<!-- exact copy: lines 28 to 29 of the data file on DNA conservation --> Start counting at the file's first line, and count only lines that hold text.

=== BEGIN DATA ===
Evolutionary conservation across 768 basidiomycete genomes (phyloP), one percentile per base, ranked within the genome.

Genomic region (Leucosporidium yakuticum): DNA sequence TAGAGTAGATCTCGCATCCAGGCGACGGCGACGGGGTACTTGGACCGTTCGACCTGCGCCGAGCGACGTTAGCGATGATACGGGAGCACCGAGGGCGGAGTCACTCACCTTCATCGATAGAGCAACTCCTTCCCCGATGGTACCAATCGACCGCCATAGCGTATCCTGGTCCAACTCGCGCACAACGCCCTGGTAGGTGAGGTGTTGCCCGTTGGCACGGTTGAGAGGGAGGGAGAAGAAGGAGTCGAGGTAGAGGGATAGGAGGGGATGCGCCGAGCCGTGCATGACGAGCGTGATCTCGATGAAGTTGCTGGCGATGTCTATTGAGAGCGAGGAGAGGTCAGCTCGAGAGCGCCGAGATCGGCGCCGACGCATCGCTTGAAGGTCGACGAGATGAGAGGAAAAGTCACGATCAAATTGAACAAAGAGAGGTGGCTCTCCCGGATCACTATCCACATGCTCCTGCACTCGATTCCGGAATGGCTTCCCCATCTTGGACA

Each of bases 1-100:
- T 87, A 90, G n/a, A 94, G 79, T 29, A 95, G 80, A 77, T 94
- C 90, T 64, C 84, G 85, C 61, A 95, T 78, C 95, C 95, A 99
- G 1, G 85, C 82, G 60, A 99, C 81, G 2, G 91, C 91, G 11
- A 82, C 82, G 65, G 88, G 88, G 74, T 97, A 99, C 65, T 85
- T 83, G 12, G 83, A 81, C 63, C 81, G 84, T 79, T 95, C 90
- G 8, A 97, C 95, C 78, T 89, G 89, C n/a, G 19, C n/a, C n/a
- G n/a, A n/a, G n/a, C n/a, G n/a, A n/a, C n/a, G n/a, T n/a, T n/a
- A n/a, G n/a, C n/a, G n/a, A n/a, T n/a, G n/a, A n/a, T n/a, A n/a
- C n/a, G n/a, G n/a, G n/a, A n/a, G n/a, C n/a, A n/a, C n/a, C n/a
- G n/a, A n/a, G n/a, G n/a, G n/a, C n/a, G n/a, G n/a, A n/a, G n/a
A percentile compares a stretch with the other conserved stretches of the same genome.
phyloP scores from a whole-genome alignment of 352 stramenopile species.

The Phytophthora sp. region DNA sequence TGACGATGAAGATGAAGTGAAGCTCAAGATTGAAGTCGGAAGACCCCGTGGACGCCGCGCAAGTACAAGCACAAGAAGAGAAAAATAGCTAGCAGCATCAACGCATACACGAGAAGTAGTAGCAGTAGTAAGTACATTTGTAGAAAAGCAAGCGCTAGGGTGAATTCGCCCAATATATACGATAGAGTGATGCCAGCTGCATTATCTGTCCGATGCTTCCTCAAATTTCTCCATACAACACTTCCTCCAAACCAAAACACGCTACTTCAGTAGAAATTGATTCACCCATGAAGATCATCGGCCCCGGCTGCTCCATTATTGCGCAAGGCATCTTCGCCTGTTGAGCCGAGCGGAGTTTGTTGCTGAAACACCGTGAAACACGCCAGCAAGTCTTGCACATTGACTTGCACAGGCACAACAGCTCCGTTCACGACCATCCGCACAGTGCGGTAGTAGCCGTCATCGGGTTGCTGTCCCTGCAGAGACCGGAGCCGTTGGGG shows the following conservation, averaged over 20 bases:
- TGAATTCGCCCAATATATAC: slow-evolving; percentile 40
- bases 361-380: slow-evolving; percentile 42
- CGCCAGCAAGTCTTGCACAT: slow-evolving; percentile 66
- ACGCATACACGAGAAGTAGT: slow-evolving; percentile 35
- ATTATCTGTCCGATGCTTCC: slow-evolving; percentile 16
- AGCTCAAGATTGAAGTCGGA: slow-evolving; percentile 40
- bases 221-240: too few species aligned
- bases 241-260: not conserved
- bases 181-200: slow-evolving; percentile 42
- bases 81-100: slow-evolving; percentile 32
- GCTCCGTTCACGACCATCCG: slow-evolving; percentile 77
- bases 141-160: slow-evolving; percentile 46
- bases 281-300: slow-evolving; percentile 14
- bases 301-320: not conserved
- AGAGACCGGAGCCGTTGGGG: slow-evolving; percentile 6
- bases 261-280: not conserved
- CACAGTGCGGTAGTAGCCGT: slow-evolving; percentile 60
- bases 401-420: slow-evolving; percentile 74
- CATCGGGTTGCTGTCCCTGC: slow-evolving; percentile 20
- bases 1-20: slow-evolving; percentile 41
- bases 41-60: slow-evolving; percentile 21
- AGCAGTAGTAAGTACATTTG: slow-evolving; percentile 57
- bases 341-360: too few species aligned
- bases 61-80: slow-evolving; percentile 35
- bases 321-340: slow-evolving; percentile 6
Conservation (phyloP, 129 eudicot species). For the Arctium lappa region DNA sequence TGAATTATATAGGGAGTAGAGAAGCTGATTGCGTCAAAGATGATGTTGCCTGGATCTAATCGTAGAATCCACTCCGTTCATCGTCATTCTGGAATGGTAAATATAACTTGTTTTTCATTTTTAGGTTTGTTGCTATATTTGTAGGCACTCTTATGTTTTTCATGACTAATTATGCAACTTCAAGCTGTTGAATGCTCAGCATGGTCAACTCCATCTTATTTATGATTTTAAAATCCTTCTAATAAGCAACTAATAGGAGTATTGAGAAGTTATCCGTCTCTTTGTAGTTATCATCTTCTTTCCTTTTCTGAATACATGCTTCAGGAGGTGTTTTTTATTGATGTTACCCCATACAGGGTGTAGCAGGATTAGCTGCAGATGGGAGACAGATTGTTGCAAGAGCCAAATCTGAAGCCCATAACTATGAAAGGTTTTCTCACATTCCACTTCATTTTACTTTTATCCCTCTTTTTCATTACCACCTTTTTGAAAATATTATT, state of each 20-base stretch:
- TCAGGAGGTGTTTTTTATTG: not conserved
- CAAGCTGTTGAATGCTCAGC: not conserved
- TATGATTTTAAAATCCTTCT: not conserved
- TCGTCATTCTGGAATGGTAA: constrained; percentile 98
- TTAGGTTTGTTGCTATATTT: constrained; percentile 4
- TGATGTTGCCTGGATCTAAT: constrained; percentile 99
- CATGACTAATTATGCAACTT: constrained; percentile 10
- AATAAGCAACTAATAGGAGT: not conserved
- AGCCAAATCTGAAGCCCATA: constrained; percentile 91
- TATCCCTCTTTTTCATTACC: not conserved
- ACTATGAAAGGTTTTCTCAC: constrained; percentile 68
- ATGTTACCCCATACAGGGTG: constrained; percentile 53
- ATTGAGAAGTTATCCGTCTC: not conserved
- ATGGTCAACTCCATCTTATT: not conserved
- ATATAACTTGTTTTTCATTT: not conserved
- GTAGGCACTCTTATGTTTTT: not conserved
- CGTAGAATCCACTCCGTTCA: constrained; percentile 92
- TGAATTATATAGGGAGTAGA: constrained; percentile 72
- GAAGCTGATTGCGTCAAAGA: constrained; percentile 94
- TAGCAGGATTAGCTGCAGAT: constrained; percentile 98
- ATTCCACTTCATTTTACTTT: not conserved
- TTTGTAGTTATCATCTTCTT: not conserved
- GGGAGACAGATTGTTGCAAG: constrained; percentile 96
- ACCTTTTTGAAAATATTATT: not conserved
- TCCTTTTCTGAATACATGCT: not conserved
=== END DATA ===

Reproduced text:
- bases 141-160: slow-evolving; percentile 46
- bases 281-300: slow-evolving; percentile 14